Robert Barr, assistant professor of political science and international affairs, is an expert in Latin American politics. His articles have been published in the American Journal of Political Science, Comparative Political Studies, Latin American Politics and Society, Party Politics and Third World Quarterly. His work also appears in the edited volumes The Fujimori Legacy and Decentralization in Asia and Latin America.
In addition, he is one of the authors of the U.S. Agency for International Development’s Handbook of Democracy and Governance Program Indicators. He has presented numerous papers at domestic and international conferences held by the American Political Science Association, the International Political Science Association, the International Studies Association and the Latin American Studies Association, among others. He presented “The Sources of Latin American Populism” at the American Political Science Association’s annual convention in 2010.
Dr. Barr’s experience also includes field research in Bolivia and Peru; development work in El Salvador, Guatemala, Philippines, Senegal and Uganda; language study in Mexico; and travel in sub-Saharan Africa, the Americas and Europe. His honors include grants or fellowships from the University of Mary Washington, the University of Miami, the University of Texas, USAID and the National Security Education Program.
Dr. Barr is recipient of the 2018 Grellet C. Simpson Award, UMW's most prestigious annual award for excellence in undergraduate teaching, and the 2010 Alumni Association Outstanding Young Faculty Member Award. He held the UMW Jepson Fellowship for the 2009-2010 academic year, and in 2007 he received a highly competitive and prestigious Junior Faculty Research Grant from the Smith Richardson Foundation.
He has served as a grant reviewer for the David L. Boren Graduate Fellowship Program and the Economic and Social Research Council, a manuscript reviewer for multiple academic journals and an advisory panel member for the Council on Foreign Relations’ Center for Preventative Action. Dr. Barr is a member of the American Political Science Association and the Latin American Studies Association.
Areas of Expertise (5)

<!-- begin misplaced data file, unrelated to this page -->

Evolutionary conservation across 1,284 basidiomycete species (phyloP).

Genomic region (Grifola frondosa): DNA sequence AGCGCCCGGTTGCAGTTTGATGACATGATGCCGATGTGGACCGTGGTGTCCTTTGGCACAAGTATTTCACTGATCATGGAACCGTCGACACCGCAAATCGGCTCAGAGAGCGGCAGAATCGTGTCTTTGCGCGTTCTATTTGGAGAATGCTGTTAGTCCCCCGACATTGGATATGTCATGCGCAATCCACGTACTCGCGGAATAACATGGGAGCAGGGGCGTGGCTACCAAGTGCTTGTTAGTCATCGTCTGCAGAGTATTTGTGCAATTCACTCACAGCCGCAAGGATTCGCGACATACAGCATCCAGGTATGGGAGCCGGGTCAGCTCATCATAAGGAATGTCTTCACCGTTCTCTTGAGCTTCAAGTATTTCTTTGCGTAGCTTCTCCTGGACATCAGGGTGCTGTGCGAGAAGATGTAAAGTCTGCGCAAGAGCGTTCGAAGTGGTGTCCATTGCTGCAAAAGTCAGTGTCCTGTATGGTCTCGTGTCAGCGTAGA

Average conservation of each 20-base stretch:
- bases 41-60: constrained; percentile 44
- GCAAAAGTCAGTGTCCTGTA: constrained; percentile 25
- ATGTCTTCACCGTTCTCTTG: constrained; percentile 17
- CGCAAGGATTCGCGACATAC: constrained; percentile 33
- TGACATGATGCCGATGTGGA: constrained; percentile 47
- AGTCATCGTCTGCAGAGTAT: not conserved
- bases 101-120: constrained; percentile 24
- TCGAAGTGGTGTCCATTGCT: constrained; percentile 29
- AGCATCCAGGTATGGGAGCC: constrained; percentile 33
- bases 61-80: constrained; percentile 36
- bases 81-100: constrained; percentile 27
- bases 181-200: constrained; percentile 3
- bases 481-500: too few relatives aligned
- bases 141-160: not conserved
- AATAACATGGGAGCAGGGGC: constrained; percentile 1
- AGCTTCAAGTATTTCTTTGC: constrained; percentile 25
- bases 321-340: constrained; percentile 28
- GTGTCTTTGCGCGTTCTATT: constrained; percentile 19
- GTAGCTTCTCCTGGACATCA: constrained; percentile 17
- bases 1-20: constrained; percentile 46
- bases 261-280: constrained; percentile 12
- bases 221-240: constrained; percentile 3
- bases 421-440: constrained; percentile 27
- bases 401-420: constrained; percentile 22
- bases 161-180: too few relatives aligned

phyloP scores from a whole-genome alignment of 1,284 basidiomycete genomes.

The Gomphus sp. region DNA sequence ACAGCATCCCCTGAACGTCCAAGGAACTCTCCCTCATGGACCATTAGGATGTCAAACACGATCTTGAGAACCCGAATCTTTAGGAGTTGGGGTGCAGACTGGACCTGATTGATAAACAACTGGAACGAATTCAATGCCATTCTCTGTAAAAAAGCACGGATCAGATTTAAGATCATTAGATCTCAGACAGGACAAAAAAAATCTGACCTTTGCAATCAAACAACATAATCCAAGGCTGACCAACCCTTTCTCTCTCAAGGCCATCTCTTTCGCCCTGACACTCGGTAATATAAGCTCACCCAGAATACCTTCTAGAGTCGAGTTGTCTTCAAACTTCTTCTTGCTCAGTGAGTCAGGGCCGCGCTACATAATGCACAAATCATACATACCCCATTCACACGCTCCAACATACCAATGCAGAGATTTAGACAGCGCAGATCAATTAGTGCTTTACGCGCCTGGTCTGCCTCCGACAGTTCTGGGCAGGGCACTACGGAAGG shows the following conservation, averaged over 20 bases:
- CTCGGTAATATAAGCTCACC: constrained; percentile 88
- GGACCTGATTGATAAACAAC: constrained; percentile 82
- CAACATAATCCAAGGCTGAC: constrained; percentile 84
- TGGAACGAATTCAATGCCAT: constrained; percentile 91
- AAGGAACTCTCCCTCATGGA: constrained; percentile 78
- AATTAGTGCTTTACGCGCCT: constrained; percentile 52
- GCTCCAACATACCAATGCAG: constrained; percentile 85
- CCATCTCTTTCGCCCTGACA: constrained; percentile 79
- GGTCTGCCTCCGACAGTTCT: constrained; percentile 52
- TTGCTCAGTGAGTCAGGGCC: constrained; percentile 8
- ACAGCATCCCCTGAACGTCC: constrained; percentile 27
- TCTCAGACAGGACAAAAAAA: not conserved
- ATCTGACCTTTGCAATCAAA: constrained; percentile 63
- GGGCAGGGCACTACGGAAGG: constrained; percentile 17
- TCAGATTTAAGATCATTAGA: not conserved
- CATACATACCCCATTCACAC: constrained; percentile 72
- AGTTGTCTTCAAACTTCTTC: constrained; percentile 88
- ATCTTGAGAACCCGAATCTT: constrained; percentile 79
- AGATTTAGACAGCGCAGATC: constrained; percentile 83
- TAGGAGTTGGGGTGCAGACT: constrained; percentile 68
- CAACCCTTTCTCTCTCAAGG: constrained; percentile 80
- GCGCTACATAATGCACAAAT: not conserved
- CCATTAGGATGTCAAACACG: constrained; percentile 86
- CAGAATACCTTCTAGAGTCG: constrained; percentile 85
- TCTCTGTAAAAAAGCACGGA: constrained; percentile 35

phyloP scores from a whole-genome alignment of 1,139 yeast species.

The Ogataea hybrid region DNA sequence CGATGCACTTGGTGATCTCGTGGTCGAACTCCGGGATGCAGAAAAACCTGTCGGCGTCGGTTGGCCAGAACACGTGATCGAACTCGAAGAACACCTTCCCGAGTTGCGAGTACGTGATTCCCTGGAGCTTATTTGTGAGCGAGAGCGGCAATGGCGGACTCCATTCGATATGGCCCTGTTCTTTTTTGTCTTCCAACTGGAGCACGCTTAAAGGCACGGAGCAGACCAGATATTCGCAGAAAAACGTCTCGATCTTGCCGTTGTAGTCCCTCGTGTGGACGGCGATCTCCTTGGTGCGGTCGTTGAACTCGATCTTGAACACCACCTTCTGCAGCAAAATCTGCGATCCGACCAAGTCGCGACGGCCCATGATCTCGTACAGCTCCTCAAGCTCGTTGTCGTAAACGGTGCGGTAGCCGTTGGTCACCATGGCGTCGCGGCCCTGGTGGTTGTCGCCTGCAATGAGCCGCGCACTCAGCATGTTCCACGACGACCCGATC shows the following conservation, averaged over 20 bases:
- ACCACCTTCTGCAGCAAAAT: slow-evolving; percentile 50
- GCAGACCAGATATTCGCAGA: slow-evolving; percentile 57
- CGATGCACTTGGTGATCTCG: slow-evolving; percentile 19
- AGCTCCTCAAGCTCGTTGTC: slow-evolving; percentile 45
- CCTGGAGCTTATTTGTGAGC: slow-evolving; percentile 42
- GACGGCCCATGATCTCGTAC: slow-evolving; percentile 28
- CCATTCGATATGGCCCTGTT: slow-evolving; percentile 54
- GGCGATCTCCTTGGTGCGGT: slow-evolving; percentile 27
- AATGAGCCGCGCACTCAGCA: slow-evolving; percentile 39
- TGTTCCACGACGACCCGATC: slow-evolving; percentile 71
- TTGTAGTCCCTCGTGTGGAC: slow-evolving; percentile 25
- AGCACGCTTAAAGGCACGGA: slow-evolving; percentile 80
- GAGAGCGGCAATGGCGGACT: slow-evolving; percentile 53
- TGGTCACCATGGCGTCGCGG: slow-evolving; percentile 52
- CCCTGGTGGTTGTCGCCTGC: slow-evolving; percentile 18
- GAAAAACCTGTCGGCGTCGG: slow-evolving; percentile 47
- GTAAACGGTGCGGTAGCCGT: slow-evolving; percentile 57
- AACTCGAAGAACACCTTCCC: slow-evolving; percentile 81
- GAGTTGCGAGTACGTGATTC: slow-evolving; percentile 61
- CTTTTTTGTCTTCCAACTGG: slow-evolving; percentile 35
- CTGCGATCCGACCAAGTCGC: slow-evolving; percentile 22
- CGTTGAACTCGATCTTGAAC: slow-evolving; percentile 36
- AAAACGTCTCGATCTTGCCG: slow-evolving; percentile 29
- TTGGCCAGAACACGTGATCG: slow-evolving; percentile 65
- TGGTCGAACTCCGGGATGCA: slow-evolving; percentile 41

2018 UMW Grellet C. Simpson Award (professional)
The Grellet C. Simpson Award is the University of Mary Washington's most prestigious annual award for excellence in undergraduate teaching.
UMW Alumni Association Outstanding Young Faculty Member Award (professional)
This award, supported by the University of Mary Washington Alumni Association, is given to one member of the faculty who has been at the University at least two but no more than five years.
UMW Jepson Fellowship (professional)
A generous gift to the University from Alice Andrews Jepson ’64 and Robert Jepson, her husband, enabled the creation of the Jepson Fellows Program. This initiative is designed to enhance the University’s ability to recruit and retain the highest-quality junior faculty members and to support them in their quest for promotions and tenure.
Junior Faculty Research Grant - Smith Richardson Foundation (professional)
This grant is intended to buy-out up to one year of teaching time and to underwrite research costs (including research assistance and travel).
University of Texas at Austin: Ph.D., Political Science 2002
University of Virginia: M.A., Foreign Affairs 1994
University of Virginia: B.A., Economics, minor in International Relations 1990
- U.S. Agency for International Development
- American Political Science Association
- David L. Boren Graduate Fellowship Program
- Economic and Social Research Council
- Council on Foreign Relations' Center for Preventative Action
- Latin American Studies Association
Media Appearances (2)
Congratulations to 2013-14 Sabbatical Awardees and Jepson Fellows!
University of Mary Washington online